For most of the year I have a regular routine when it comes to meal planning and getting dinner on the table that it goes something like this:
- I plan our meals and grocery list on Saturday morning
- I go grocery shopping on Sunday morning before the crowds form
- Each evening, I start preparing dinner sometime between 5:45 and 6:15 and dinner is on the table at 6:45
This system works well for me because it spreads out the burden of planning, shopping, and prep throughout the week so it never feels overwhelming.
During the summer, however, our schedules get much more fluid and flexible, which can make planning, shopping, and meal preparation more of a challenge. Sometimes it’s a fun weekend activity that means I can’t get the planning or shopping done. Other times it’s a trip to the pool or a hang out with friends that goes later than expected, which means the dinner prep window gets smaller (although the hungry bellies don’t get any less intense). Sound familiar? If so, I wanted to share how I shift things so that I am able to get dinner on the table in the summer as smoothly as possible.
A Looser Plan
When I sit down to make a meal plan for the week in the summer I still look at our schedule for the upcoming week to figure out what days might require planning around an evening meeting or event, but I don’t lock things in as concretely as I do during the school year.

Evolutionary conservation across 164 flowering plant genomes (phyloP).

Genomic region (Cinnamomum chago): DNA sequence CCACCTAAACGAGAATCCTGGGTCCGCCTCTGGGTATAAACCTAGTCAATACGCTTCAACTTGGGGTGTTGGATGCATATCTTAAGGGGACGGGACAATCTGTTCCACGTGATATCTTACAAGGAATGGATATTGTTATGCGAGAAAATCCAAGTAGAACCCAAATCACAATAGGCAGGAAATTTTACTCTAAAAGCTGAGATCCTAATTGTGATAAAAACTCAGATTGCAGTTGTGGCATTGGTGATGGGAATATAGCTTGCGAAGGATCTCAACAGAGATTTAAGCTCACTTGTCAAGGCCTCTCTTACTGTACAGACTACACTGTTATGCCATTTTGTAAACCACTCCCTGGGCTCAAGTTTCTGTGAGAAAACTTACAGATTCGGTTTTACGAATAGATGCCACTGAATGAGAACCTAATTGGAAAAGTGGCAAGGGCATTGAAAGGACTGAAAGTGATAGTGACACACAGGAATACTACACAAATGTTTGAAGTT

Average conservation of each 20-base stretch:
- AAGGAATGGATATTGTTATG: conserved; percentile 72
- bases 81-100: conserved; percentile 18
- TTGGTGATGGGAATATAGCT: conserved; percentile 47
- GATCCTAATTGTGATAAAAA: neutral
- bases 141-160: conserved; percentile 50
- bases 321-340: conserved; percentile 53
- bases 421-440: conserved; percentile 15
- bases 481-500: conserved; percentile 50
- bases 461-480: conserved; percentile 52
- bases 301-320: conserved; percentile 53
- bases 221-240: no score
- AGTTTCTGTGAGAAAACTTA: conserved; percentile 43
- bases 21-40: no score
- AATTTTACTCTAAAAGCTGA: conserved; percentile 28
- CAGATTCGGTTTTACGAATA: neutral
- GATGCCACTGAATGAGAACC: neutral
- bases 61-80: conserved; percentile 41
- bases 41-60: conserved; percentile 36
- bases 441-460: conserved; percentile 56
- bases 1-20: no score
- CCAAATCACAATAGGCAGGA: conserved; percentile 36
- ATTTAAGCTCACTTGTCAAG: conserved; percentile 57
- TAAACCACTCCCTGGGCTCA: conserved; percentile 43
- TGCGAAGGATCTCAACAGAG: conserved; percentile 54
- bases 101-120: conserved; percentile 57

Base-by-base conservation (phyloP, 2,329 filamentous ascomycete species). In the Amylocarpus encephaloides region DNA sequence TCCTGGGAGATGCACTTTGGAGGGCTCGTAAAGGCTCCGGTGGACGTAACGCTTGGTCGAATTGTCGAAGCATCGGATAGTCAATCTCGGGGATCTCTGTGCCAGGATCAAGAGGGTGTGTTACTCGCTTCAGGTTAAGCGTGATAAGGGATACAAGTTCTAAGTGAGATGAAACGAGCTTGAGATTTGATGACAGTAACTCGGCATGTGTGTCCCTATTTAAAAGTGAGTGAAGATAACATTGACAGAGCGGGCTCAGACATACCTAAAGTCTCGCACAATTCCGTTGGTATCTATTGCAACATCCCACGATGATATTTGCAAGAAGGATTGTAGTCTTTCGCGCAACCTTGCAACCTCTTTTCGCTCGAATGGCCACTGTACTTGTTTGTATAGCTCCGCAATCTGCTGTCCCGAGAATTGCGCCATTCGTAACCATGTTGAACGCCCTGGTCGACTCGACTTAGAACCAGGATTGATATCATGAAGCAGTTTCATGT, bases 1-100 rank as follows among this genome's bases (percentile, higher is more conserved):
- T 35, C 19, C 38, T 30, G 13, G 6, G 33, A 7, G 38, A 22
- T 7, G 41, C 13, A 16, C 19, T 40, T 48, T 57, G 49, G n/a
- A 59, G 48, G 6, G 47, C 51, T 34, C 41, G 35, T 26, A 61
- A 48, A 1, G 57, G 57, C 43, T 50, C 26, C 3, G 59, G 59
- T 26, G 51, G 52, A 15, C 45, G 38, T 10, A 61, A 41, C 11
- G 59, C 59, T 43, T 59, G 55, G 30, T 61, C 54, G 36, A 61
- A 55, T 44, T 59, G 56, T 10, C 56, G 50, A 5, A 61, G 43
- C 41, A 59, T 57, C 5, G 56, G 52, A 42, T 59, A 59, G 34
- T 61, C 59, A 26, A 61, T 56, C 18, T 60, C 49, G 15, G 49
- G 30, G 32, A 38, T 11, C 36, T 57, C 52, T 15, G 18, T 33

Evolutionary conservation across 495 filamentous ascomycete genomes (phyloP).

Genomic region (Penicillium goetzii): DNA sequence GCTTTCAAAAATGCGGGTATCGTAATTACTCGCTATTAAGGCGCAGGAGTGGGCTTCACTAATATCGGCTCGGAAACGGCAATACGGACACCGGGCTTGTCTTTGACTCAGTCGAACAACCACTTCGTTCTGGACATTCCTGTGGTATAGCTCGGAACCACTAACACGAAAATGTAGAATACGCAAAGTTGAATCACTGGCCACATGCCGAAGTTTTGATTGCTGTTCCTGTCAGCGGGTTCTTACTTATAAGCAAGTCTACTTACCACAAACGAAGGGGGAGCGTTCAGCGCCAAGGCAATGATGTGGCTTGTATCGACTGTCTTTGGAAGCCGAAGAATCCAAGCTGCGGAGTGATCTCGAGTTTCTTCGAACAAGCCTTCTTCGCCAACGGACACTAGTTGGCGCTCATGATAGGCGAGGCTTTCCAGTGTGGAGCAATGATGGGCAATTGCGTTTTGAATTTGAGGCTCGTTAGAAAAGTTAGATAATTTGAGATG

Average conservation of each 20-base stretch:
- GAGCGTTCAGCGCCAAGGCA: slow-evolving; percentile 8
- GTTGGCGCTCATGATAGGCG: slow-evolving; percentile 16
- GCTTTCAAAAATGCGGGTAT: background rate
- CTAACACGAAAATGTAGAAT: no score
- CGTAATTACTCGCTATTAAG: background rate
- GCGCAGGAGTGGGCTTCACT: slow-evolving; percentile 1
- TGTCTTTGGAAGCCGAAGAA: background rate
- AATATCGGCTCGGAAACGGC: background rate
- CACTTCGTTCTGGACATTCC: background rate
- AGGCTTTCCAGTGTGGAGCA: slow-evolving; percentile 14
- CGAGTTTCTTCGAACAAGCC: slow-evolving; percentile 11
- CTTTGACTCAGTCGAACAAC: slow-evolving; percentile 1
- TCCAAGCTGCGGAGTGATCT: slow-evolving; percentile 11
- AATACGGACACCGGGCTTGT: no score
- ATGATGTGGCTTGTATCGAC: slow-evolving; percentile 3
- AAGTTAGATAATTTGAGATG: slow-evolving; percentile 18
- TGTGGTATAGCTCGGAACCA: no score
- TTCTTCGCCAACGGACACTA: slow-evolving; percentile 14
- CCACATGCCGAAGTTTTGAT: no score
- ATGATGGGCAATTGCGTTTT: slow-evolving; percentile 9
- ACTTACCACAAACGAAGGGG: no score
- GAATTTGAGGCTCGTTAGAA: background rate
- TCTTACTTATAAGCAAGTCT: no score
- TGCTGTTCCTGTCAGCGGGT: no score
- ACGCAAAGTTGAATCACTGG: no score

For example, normally, I might put down a specific main dish and set of side dishes to go with it, such as “spaghetti and meatballs and a green salad with cucumbers and tomatoes,” but this week one of my days had the plan: “pasta and salad.” This was because I wasn’t sure what kind of pasta sauce I was going to have time to make that evening, so I left it more open. As it turned out, I had very little time to get dinner on the table, so instead of a richer, more time consuming sauce, I went for a quick skillet sauce that I could make in the time it took to cook the pasta. In addition, I put so many vegetables into the sauce that it turned into a one dish dinner because veggies were more than covered in the sauce, saving that salad for another night.